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The Marketing Of Madness by Dina Poursanidou and Lou Rawcliffe

‘A Journey Into Light’?  Psychiatric Drug Promotion And The Marketing Of Madness by Dina Poursanidou and Lou Rawcliffe

Dina’s voice…

Last week, as part of carrying out research into women’s mental health at  Manchester University, a colleague and I visited  a Medium Secure Unit  for women in the North West for a meeting to discuss some training for mental health nurses on the sexual and reproductive health of  women  accessing  psychiatric  care.

Secure mental health services are defined as ‘specialist services providing treatment for adults with mental disorders including personality disorders that mean that they are at significant risk of harming themselves or others. In such services, patients are detained under the Mental Health Act 1983/2007 and many, but not all, will be convicted offenders. In this context, ‘secure’ relates to the range of physical, relational and procedural measures put in place to ensure the provision of a safe and secure environment in which to deliver treatment. Read more

Media Headlines Concerning Mental Health Service Users In England By Dina Poursanidou

Looking at media headlines from 2011 and 2012 concerning users of mental health services in England evokes in me a strong, odd sense of living and operating in two parallel and contradictory universe a sense of paradox that brings to mind Alice and her transportation from the boredom of her riverbank reality (she was sitting with her sister at a riverbank, the story goes) to the adventurous fantasy world of Wonderland Read more

Asylum: A Journey Through Madness and Back by Dina Poursanidou

How I became involved with the Asylum magazine and what such involvement has meant for me:  a journey through madness and back by Dina Poursanidou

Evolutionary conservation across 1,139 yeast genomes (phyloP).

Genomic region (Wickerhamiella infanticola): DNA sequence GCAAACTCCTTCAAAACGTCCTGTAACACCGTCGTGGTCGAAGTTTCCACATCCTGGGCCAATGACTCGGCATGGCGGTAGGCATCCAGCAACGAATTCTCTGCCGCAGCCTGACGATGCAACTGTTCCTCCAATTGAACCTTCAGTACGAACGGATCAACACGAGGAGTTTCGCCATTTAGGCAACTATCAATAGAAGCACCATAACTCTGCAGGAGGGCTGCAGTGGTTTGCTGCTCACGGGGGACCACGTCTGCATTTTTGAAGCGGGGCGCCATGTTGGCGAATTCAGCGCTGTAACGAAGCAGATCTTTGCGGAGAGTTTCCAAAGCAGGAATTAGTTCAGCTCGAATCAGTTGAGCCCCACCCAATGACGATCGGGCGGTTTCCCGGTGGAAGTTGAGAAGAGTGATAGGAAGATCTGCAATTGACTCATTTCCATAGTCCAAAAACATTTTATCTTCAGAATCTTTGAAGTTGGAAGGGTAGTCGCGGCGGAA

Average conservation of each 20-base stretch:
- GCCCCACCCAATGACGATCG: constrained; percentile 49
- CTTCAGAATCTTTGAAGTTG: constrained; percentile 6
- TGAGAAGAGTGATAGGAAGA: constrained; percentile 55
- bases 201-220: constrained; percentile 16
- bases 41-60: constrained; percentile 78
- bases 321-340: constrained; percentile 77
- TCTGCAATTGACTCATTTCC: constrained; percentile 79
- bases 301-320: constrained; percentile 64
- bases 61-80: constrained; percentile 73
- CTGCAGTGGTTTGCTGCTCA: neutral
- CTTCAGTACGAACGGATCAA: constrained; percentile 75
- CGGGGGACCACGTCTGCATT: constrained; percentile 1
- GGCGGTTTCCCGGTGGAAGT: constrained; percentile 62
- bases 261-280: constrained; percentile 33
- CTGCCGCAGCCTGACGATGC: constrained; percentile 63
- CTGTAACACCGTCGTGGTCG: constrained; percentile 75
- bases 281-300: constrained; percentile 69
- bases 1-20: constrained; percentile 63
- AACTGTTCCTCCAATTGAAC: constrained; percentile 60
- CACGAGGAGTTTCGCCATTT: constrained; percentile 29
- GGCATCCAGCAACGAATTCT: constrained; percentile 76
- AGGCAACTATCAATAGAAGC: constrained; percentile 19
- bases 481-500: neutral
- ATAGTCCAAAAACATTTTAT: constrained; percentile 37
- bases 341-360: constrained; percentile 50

My first encounter with the Asylum magazine occurred in the spring of 2010 – when the magazine was relaunched after a 3-year break. I was introduced to Asylum by Helen (Spandler), a friend and colleague from the University of Central Lancashire and member of the Asylum editorial collective, and I have been reading it religiously ever since. In the autumn of 2011 Helen asked me whether I would be interested in being involved in the Asylum editorial collective, stressing that ‘the collective is open to anyone who wants to help produce and develop the magazine, working in a spirit of equality’. I was pleased to be asked and I have been a member of the collective for about a year. Read more

Mad People’s History by Steve Tilley

Steve Tilley chose to speak about Mad People’s History course developed in Ryerson University, Toronto Canada and how it has reached out all over the world causing much discussion to happen around how we perceive mental health.

This time it is about first hand experience documented by people who have encountered the psychiatric system…The 12th June was a great night and benefited from having Steve share his vocation in plain: Good evening – Kirsten and I feel privileged to have this opportunity to tell you about projects we feel passionate about. I will tell you about two videos that form part of Mad People’s History, an online course from the Cheng School of Continuing Education at Ryerson University that won a Canadian award for best videography in an online course, last year. Read more

Oor Mad History by Kirsten Maclean

Kirsten made short talk at the 12th of June event.  She is a social historian and has been working on Oor Mad History a community history project about the history of activism by mental health service users in Lothian.  Service user led and supported by NHS Lothian, we look at ways of using community history and the arts to strengthen the service user voice and movement today and in the future.

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